A lucky few are seeing business increase as demand for security and defense-related products rises. "The level of angst is extraordinarily high," says Mark Zandi, chief economist at Economy.com. "Small businesses are pulling back and retrenching -- but they really can't understand what they should do."
Here are stories of how some entrepreneurs are coping with an uncertain world.
DIMINISHED EXPECTATIONS. Before September 11, Matt Deline was bracing for "a banner year," for his company, SaveCash.com, a San Diego hotel-reservation service. Since he started the company 10 years ago, his business, which had expanded beyond its San Diego base to Phoenix and Palm Springs, saw solid average annual growth rate of 20%.
When the attacks sent the travel industry reeling, Deline couldn't escape the devastation. In the days after the massacres, the 40-year-old entrepreneur watched the number of incoming calls drop by half. His 21-person staff spent the bulk of their time taking cancellations -- $450,000 worth of them -- instead of booking new business. "No matter what we do, it will be a struggle to be down just 20% from last year," Deline says. "We will lose money and I will have to borrow." In 2000, Deline's outfit racked up sales worth $1.3 million. Up until September 11, he had been expecting to hit the $2 million mark this year.
Deline has spent the last several weeks cutting costs and adjusting his business plan. His first step was eliminating overtime, which immediately slashed 15% from his payroll. He cut his advertising budget by 30%. But Deline is also investing in his business, sending 10 employees for more training. Says Deline: "Retraining them now could mean increased business later."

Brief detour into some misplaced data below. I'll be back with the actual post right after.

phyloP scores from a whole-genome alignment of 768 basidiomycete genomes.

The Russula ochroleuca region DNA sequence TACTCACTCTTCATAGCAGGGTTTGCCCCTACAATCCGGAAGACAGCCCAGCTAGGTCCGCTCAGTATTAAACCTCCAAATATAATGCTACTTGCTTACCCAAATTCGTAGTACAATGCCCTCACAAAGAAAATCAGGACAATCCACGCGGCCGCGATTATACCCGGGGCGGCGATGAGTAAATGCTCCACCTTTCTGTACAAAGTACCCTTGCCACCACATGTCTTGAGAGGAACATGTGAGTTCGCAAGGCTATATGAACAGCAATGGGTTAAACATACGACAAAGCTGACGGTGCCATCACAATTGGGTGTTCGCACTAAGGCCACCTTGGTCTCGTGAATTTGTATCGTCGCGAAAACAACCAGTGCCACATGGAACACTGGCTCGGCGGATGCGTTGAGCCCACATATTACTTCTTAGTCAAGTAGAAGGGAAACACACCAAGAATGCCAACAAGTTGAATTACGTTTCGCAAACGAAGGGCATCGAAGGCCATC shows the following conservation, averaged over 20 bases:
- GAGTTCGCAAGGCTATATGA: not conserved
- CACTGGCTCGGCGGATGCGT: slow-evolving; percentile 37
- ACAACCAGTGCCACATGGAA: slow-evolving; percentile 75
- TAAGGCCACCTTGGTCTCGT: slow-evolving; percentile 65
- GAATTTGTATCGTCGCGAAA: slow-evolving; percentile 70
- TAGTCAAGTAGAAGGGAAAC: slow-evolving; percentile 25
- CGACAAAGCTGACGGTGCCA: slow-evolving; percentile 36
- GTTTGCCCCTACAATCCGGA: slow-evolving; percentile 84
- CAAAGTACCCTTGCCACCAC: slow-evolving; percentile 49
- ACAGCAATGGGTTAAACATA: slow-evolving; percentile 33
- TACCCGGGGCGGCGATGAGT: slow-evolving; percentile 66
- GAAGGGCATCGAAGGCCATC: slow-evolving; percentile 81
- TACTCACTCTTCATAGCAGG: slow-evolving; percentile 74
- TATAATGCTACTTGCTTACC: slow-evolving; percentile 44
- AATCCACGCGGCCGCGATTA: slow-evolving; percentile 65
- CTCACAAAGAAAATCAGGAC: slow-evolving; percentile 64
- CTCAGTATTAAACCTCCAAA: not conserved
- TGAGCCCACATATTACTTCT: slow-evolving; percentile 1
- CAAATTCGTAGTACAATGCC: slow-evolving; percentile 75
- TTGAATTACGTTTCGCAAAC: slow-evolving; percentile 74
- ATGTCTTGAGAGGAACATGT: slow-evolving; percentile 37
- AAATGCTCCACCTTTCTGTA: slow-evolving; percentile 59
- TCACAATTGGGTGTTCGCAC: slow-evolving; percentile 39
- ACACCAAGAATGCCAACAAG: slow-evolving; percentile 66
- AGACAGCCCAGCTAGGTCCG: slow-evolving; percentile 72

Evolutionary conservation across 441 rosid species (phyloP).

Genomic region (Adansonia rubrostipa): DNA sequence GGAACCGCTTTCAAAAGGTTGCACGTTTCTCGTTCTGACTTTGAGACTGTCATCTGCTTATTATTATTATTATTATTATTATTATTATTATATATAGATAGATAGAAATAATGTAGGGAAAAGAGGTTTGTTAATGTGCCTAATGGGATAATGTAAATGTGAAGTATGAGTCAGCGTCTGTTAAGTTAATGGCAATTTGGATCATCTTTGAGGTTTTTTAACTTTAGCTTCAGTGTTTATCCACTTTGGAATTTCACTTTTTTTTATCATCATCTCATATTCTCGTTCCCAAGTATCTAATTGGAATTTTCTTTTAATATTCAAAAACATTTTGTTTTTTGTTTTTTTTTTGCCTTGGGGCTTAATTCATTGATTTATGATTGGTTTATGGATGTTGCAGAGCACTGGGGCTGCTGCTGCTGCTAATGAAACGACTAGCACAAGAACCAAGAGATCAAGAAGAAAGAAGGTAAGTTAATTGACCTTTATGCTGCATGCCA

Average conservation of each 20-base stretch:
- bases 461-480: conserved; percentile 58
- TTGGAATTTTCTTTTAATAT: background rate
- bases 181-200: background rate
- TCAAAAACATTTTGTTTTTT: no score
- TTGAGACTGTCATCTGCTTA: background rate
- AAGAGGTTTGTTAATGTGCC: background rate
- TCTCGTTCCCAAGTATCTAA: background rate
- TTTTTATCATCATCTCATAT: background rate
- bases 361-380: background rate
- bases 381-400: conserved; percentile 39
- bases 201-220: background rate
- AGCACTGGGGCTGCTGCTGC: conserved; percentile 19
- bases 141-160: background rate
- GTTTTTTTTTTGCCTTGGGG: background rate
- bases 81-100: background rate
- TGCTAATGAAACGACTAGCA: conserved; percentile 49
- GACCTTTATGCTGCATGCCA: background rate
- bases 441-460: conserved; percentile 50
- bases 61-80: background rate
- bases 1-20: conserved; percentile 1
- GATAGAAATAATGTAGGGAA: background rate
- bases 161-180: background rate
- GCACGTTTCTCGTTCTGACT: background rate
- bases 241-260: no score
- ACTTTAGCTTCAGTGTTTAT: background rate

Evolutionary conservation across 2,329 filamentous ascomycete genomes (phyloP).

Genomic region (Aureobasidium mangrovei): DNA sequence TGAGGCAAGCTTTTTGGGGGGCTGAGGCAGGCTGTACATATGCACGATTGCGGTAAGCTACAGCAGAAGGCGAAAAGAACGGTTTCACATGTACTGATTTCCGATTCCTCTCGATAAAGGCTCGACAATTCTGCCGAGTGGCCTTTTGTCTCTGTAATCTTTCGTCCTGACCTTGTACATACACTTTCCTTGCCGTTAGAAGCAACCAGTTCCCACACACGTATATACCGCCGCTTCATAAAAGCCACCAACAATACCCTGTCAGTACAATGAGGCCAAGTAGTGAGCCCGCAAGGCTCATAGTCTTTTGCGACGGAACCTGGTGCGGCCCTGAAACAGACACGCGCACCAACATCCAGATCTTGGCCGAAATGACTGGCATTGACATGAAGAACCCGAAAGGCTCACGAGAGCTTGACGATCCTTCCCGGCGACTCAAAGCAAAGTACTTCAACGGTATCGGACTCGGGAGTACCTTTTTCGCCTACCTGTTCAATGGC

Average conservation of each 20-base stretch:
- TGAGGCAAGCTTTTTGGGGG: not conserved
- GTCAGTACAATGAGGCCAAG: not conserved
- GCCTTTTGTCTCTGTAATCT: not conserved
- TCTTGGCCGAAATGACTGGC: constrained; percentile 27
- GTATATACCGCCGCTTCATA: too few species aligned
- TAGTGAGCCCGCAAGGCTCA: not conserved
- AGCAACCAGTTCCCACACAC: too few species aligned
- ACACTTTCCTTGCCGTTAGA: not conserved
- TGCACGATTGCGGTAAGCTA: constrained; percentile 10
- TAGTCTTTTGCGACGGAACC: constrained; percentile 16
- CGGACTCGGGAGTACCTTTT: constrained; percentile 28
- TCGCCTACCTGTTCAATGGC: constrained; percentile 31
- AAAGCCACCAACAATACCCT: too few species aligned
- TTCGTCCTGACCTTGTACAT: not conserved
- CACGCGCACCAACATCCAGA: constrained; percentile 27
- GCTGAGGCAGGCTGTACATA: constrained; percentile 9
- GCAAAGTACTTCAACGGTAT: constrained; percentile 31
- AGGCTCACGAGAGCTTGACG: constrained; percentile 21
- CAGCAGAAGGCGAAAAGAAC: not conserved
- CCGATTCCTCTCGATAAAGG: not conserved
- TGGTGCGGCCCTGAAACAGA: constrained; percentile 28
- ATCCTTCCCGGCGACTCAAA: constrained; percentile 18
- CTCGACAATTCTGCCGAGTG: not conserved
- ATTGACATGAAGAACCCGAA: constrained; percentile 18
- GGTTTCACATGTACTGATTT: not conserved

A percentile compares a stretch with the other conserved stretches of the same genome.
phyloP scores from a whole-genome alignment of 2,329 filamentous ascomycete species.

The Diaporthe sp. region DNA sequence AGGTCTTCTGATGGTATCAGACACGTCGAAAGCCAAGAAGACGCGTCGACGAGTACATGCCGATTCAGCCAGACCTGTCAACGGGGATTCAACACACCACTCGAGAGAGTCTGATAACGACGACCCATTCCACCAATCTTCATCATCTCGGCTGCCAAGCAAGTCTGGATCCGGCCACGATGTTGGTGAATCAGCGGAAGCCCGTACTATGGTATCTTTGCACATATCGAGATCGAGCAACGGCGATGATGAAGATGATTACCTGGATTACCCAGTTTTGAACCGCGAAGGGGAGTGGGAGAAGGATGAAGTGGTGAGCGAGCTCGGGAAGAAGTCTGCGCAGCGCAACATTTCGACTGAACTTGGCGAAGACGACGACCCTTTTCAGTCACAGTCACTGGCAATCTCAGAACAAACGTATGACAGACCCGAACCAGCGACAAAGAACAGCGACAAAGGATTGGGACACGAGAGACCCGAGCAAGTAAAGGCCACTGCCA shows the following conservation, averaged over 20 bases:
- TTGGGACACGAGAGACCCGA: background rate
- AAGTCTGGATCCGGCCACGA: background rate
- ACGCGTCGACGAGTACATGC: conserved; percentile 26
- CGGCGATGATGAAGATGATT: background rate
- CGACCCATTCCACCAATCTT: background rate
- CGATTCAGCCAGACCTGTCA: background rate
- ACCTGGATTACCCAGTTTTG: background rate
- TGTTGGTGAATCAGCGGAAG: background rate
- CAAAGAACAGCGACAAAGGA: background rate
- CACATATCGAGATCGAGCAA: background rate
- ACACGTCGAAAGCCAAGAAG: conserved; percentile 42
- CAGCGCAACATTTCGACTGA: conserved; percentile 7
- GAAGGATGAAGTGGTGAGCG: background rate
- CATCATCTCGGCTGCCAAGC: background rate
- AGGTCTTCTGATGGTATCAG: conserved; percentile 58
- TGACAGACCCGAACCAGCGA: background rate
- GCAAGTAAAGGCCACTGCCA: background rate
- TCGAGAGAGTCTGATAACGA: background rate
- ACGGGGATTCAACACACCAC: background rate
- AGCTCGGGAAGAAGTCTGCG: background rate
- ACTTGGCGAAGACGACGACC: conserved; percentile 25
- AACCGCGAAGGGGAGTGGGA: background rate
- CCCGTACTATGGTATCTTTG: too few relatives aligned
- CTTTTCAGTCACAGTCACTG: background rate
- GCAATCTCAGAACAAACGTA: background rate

SURVIVAL MODE. For the moment, more business remains wishful thinking. And Deline seems to know that. He is also considering utilizing his well-equipped call center for other purposes, at least so long as demand for travel services remains thin. Deline says he sure about only one thing regarding his company's prospects: "I know we'll survive."
If it weren't for a quick shift in strategy after September 11, Leza Raffel would be seriously concerned about the future of her business, a public relations firm with a client roster made up of restaurants, technology firms, and heating and air-conditioning companies. The attacks "really changed our business model," says Raffel, CEO of Communications Solutions Group, which is based in Jenkintown, Penn., and has six employees. "We've had to completely change the types of clients we're pursuing," she explains.
Raffel, 34, has started targeting the healthcare industry by chasing pharmaceutical companies and going after government contracts. "We're not charging ahead with business as usual," she says. "We're making changes early...I feel comfortable that we're not looking at the world with rose-colored lenses."
REVIEW AND REFLECT. But before she could focus on reshaping her strategy, Raffel had to cope with the reality of a sudden slowdown in new business. She did that by taking a 15% pay cut in an effort to save her employees from layoffs. And she decided not to replace one of her public relations specialists who left the company for another job. Rather than annual growth of 20% to 30%, which has been her norm, Raffel expects to end this year with no growth. "I'll have to deal with the ego-bruising of not seeing that for a year or two now," she says.